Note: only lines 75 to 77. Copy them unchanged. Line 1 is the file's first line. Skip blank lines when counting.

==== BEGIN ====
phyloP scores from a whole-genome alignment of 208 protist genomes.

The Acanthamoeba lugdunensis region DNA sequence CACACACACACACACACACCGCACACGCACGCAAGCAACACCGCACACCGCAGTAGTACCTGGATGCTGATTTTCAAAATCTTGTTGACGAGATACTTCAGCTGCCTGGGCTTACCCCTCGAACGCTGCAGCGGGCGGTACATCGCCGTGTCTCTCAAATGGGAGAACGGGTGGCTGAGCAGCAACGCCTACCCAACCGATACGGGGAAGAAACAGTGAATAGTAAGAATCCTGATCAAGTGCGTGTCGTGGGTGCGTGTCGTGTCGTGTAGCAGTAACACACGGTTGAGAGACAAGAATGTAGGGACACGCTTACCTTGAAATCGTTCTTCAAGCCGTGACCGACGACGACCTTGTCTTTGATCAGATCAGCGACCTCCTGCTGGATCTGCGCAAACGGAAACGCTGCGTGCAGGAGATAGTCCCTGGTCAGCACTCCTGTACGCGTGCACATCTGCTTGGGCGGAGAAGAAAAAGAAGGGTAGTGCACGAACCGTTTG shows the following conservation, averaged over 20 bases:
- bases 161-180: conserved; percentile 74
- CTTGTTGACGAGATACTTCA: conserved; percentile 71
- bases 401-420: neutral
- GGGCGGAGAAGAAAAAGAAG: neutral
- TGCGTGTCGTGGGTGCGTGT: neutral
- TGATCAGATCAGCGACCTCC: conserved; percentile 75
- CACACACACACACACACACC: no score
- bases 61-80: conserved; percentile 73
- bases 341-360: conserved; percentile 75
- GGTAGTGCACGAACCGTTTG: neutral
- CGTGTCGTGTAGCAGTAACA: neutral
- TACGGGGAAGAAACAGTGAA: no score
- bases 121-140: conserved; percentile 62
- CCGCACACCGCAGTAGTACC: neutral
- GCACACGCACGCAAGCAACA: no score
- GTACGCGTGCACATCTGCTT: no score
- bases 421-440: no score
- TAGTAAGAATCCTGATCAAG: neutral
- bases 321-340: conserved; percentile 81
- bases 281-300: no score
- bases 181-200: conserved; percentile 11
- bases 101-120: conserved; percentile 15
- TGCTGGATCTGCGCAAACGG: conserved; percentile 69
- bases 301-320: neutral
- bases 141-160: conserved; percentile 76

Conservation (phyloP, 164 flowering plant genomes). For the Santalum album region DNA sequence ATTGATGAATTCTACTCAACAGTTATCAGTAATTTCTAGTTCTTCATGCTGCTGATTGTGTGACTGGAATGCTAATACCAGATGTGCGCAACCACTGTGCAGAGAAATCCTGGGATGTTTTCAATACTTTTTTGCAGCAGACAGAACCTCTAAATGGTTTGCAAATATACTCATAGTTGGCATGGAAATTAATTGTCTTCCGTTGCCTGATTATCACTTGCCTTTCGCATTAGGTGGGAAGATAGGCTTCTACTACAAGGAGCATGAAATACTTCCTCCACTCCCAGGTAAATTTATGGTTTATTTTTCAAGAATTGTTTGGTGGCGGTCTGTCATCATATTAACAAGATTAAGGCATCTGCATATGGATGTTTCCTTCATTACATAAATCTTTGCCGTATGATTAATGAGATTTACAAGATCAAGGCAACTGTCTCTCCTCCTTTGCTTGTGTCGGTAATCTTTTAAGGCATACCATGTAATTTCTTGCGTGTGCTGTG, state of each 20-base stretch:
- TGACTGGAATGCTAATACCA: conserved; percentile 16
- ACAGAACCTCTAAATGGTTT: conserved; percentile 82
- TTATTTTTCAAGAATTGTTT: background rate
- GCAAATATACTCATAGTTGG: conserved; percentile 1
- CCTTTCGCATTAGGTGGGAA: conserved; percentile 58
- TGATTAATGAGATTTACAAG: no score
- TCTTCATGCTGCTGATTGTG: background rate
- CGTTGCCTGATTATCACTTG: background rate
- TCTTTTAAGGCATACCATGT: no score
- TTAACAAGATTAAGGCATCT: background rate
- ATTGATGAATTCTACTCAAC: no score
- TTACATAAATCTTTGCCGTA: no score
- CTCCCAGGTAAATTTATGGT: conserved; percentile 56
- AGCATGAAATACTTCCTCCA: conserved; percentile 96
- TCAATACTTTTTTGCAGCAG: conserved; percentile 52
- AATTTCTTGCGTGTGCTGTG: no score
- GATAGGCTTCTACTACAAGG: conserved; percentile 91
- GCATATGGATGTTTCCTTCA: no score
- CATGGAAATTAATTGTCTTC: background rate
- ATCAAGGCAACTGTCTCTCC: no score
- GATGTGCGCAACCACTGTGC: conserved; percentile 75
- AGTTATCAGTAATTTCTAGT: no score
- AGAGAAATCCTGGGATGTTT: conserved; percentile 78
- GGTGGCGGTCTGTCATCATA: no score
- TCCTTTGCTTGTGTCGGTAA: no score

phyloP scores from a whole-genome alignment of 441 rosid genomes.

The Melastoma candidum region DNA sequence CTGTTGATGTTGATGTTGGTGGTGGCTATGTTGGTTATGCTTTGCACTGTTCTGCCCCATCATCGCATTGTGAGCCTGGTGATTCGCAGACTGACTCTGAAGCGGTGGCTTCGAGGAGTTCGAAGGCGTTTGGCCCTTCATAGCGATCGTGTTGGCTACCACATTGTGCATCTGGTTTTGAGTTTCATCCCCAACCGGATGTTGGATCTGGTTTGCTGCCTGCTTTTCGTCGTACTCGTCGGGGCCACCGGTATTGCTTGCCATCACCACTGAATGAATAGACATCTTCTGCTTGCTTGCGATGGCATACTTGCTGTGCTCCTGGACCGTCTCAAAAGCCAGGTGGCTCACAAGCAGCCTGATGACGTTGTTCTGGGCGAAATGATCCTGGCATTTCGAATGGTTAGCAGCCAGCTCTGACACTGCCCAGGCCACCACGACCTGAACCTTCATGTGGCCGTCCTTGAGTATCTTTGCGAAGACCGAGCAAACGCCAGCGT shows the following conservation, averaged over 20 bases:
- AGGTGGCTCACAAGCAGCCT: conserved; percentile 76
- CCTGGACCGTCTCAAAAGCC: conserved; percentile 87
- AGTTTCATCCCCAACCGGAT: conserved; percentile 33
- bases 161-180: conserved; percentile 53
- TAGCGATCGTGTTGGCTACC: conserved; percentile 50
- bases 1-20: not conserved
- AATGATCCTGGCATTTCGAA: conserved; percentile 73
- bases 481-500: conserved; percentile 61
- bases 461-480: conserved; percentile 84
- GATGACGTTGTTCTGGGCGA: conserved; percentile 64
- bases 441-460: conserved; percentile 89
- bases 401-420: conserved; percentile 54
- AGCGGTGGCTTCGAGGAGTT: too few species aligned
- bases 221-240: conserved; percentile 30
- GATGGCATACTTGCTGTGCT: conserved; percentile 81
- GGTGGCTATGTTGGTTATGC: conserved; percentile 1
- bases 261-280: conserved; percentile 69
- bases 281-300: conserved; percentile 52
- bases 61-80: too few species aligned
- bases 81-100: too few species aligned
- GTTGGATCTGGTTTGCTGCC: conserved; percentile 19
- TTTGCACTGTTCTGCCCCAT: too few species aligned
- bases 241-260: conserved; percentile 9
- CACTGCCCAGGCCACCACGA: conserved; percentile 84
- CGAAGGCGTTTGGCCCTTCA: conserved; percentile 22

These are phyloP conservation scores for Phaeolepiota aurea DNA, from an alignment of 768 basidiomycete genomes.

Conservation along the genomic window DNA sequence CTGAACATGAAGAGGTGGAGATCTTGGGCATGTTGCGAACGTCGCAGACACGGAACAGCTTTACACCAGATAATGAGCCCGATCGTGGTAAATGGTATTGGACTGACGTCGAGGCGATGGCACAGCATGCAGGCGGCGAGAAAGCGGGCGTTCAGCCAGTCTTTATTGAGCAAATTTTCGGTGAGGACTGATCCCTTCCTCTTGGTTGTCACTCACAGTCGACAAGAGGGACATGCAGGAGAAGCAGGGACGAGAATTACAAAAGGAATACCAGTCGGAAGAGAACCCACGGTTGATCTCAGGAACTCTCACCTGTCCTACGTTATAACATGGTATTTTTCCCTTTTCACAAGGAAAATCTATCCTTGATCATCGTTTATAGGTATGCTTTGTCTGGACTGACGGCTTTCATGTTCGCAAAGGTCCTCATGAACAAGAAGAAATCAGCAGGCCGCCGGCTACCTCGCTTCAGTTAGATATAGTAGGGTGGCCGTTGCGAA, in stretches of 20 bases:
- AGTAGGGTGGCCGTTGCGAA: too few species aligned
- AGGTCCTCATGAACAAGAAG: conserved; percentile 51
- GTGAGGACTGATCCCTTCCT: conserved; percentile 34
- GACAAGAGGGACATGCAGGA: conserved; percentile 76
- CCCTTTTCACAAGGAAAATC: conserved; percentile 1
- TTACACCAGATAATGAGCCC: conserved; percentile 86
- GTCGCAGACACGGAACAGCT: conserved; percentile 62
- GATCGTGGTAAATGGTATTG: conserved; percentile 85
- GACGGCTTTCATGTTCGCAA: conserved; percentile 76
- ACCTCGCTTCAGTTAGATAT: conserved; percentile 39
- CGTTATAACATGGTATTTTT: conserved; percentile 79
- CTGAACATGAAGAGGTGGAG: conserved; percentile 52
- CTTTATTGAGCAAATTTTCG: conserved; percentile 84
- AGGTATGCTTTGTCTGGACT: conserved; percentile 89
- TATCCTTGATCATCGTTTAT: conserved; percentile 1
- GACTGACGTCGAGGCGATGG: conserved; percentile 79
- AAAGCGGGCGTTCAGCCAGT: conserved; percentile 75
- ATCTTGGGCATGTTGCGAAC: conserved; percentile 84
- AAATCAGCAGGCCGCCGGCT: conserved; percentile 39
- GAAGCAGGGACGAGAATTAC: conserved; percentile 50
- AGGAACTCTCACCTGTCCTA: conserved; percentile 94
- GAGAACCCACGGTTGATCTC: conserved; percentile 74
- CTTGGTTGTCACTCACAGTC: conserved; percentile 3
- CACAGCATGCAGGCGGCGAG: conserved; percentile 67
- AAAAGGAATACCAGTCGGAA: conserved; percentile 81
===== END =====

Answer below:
- bases 81-100: too few species aligned
- GTTGGATCTGGTTTGCTGCC: conserved; percentile 19
- TTTGCACTGTTCTGCCCCAT: too few species aligned